Later, blue lias lime became the preferred binder for ‘hot mixed’ concrete footings and floors. Blue lias was also used for some below-ground civil engineering construction. Hydraulic lime was never generally used for above-ground structure, for which fat limes were usually preferred, and most certainly when the crafts retained control over mortar design. Blue lias was considered the ‘strongest’ water lime to be found in the U.K. but delivered mortars of significantly lower strength and density – when used without pozzolan – and greater capillarity than currently available N.H.L.’s. A revival in its appropriate use would be very welcome.
Air Lime Mortars
Lime has been a binding material for construction purposes since prehistoric times. It is a relatively soft and easily worked stone which can be scratched with a knife and is composed mainly of calcium carbonate (CaCO3). When calcined at around 820°C, this changes to calcium oxide (CaO), commonly known as quicklime. If water is added to quicklime, it undergoes an exothermic reaction and becomes hydrated lime [Ca(OH)2]. However, if you add enough water, you can create calcium hydroxide, which is Lime putty,
Historically Lime putty was made by slaking quicklime over water, resulting in a mixture of calcium hydroxide and calcium oxide suspended in water to allow the lumps of lime to break down. This process would take several weeks, and the resultant putty would be used as a delicate finishing plaster. It has an infinite shelf life providing it is kept covered and wet. Consequently, it was often made before needed and left to mature before use.
The use of hot mixed mortars in England can be traced back centuries when they were first used to create lime ash floors by the Romans. Over time, they became increasingly popular for various applications, such as stone masonry, traditional brickwork, and lime plastering. One of the main advantages of using hot mixed mortars was the speed at which they stiffened up, allowing masons to build higher and faster. In addition, the heat helped to prevent the mortar from freezing in cold weather. Today, hot mixed mortars are still used in various applications, although modern methods and materials have largely replaced them. Nevertheless, they continue to play an important role in the history of English construction.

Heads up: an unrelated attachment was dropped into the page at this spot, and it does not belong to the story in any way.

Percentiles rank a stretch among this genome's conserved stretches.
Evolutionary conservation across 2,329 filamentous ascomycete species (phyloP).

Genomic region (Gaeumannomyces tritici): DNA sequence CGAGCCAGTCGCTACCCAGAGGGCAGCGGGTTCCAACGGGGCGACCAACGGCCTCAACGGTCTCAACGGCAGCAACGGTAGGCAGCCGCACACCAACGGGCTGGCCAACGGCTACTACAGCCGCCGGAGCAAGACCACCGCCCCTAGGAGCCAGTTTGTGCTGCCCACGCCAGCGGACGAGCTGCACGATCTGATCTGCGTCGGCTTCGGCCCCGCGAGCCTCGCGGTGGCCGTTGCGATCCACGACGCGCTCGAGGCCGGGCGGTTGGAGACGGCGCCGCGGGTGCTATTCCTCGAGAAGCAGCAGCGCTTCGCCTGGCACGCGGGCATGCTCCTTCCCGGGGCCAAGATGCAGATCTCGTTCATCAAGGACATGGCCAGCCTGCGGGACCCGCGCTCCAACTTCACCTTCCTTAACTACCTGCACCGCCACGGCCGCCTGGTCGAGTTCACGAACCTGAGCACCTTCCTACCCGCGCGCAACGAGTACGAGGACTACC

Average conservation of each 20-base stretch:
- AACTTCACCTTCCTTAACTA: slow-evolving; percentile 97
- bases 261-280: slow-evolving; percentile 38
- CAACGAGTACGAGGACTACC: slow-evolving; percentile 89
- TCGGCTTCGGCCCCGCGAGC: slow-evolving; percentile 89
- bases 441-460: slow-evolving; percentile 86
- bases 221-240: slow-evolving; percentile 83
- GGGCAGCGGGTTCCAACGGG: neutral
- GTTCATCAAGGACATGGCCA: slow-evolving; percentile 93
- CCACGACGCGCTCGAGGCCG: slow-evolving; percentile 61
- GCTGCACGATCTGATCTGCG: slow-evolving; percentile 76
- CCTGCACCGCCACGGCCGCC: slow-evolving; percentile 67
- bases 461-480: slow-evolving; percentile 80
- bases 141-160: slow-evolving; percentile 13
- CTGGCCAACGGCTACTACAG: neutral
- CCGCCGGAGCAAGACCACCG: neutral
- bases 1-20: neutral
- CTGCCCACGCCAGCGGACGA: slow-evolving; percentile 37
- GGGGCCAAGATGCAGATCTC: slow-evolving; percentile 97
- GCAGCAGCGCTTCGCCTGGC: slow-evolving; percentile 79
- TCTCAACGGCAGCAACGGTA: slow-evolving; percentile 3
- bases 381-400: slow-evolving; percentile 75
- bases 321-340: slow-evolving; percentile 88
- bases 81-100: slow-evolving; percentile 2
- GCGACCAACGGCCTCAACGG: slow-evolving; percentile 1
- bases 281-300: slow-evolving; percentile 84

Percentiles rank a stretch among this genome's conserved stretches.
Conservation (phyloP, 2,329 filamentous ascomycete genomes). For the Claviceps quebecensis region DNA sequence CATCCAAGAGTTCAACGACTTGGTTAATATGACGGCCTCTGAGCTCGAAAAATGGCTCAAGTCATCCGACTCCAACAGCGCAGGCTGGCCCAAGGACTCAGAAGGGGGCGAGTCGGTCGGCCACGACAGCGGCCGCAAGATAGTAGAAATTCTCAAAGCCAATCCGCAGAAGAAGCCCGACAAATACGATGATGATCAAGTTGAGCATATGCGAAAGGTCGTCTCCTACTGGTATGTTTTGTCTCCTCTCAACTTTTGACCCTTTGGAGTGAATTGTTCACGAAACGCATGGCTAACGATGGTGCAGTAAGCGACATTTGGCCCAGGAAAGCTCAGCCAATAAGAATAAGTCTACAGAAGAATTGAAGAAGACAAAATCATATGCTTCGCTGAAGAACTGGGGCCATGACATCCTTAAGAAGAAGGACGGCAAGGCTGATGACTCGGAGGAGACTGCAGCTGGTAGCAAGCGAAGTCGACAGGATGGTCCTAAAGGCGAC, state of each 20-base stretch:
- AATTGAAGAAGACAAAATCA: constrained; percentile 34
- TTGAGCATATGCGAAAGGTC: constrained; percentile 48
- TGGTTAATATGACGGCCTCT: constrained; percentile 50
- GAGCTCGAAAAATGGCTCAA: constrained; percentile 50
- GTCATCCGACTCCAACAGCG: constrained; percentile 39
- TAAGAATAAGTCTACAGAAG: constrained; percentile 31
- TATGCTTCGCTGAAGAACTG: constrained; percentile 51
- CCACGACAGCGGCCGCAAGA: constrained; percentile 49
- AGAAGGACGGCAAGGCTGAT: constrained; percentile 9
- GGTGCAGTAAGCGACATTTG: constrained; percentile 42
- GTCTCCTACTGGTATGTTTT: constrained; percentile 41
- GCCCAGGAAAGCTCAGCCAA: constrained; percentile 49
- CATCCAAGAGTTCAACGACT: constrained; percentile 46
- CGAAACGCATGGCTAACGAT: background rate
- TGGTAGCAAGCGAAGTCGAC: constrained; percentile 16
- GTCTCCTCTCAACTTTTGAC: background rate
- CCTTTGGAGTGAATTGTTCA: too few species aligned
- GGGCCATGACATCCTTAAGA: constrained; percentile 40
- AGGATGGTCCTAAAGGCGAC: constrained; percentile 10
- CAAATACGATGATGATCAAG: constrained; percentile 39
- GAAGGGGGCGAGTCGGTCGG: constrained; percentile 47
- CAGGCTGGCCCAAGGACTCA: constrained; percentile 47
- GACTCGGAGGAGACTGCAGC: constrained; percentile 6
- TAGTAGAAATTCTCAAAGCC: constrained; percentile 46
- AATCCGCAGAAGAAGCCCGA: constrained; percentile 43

The Differences Between Hydraulic and Air Lime Mortars
The key difference between hydraulic lime mortars (N.H.L.’s) and non-hydraulic limes is that N.H.L. relies on moisture to create the hydraulic set. Because hydraulic mortars need feeding moisture to enable them to harden, this means they require aftercare. The walls must be hydrated at least three times a day. Hydration must go on for a minimum of 14 days after the hydraulic lime is applied to the wall.
Non-hydraulic lime relies on air to carbonate and needs little to no aftercare. N.H.L.’s contain materials such as clay and other additives, which become hydraulic when wet. The hydraulic reaction means they will set even when damp or submerged in water.
In contrast, non-hydraulic limes will only harden as they start to carbonate, a process driven by air movement. As a result, N.H.L. mortars are thought to be generally more robust than non-hydraulic lime mortars. They are therefore considered better suited to use where severe weathering may be an issue.
Although N.H.L. mortars have some advantages over non-hydraulic lime mortars, they should not be seen as a panacea for all conservation projects. It is important to consider the specific needs of each task when deciding which type of lime mortar to use. Ultimately, the goal should be to create a mortar that closely resembles the original mortar in terms of its appearance, workability and performance.
Research Funded by Historic England
Historic England, working through the Building Limes Forum, funded a PhD at the University of Bath to assess the properties and performance of natural hydraulic lime mortars for conservation.